The more you drop, the more you have to pull the saddle back. If you go back to standard, the saddles need to go back again. You know you have it right when the note at the 12th fret is one octave above the open note. All you should need is a tuner and a screwdriver to adjust it. –  VarLogRant Mar 31 '11 at 1:58
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I tend to run .009s on all my floating bridge guitars, and .010s on the rest - but then I do tend to spec pretty high gain pickups. Combine the light gauge with a drop-D on my gigging guitars and the feel is really nice. It is always a shock to go back to my Warlock with the .010s. –  Dr Mayhem Mar 31 '11 at 9:19
    
My R8 Les Paul absolutely loves 0.11's too. I think those guitars were made for 0.11's despite that they ship with .09s because they get a ton of oomph when you drop the gauge. –  Jduv Apr 1 '11 at 16:09

well on my iceman i use .012-.056 and i have that in drop c sometimes drop b maybe pushing it to A and on my halberd .011-.054 and thats in standard maybe Eb but it all depends on scale length the longer the scale the more the tension on the strings thats why most people who have standard guitars the scale is usually around 25" which gives the thinner strings higher tension but on certain models e.g. Sg Les Paul's and icemen e.t.c. the scale is around 24.5" which doesn't seem alot but it defiantly feels it requires a thicker string gauge for more tension so if your guitars scale length is 25.5" (a bit longer than standard) and your strings feel real heavy then its cool just take it easy when tuning and restringing as a string snap may be bad for the neck so just measure the scale (from nut to the string saddle).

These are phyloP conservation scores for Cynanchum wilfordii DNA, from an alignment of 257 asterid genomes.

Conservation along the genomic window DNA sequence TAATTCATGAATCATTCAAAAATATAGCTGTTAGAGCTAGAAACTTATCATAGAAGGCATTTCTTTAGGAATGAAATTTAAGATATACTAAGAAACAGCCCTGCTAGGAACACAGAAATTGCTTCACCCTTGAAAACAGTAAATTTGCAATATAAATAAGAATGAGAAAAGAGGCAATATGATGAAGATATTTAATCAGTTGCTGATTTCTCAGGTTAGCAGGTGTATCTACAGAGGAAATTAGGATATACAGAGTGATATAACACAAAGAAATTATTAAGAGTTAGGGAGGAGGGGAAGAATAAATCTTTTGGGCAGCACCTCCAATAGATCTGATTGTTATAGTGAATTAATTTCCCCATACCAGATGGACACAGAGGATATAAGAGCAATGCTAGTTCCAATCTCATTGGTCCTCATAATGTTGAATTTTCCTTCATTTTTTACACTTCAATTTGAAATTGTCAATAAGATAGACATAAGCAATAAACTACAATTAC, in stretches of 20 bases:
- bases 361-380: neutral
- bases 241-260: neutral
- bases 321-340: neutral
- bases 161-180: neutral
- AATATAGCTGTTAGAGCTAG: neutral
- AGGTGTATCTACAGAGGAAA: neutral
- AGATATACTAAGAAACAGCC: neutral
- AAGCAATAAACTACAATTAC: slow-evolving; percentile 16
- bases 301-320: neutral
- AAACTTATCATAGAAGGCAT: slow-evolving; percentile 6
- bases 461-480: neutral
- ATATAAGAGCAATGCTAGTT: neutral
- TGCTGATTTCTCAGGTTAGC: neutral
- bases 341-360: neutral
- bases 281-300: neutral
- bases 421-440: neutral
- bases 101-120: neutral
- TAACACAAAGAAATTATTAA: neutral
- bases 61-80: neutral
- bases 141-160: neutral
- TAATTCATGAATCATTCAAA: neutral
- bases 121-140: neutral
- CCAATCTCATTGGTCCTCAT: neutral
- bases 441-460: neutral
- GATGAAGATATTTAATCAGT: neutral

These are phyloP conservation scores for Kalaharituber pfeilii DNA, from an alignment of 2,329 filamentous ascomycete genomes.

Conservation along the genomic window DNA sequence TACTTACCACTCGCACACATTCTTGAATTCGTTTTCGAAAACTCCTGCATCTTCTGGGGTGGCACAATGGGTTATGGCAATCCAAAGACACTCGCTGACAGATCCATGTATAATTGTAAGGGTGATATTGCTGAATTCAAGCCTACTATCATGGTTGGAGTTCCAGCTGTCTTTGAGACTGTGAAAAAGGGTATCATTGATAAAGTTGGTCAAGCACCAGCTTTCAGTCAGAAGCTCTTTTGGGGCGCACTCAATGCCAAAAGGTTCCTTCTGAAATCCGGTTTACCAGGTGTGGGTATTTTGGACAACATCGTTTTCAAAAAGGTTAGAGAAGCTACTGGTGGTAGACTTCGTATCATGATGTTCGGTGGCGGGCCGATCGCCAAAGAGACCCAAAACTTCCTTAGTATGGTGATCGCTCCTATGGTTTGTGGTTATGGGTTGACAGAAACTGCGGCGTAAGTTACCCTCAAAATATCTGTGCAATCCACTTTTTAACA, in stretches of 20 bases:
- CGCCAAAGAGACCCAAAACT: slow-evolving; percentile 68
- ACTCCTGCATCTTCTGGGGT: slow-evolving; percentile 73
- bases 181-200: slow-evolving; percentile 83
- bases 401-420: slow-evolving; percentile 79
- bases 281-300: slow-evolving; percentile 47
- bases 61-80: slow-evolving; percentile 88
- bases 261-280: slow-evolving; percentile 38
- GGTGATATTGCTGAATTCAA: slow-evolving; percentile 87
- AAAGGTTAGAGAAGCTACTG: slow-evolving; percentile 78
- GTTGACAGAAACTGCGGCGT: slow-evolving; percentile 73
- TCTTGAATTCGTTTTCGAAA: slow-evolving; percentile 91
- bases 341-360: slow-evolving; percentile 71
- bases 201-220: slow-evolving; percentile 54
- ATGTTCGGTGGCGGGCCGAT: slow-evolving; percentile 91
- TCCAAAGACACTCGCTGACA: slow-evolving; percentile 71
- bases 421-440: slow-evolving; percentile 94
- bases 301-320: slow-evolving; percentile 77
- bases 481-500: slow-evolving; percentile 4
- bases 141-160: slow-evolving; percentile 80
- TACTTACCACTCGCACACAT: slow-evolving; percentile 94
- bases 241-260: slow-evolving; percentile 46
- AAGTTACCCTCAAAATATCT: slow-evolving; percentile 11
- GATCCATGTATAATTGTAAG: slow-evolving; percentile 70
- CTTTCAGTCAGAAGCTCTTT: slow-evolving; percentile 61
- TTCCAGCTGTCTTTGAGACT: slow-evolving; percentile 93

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Hi I play a carparelli S4 and had some modifications done but bottom line I've got my action down to 45 thou at 12th of low E and about 37 thou at 12th of high E. I have the relief set to 3 thou at the 7th of low E while capoing 1st and fretting 15th. I use the stewmac steel card tool and a very bright light and get it set exactly as to blend the string height up the neck. The gauge of strings I use are custom that I get from strings by mail, I order a 12-54 pure nickel rollerwound GHS string sets and special order (soi) for some .046's for my 5th string and a 56 for my low E. This works well for me, I find because of the mass of the strings I get awesome tone and less string Buzz mind you if I really dig in I'll get some Buzz but it stops quickly but the A and low E are a problem at lower action heights when you want to dig in and not have go mushy in tone thru a amp (I play thru a pre se 50 all tube amp) I find now any buzz I get now doesnt make it thru the amp enough to effect anything, I find a little string Buzz can make the guitar sound more acousticly dynamic and give a little acoustic like breakup just like a tube amp. The thicker A and low E string let over come enough of the string Buzz when I dig in abd got the amount of buzz right where I like it and I believe it helps me with controlling the string energy. Well that's what ice come to find what I like :-)

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The carparelli S4 is a les Paul style guitar, the scale length is 24.7 –  Bryan Procter 4 hours ago
    
If your play something like a Tele with a 25.5 scale length a set of 11's will feel the same in string tension when compared to a les Paul with a 24.7 to 24.75 with 12's –  Bryan Procter 4 hours ago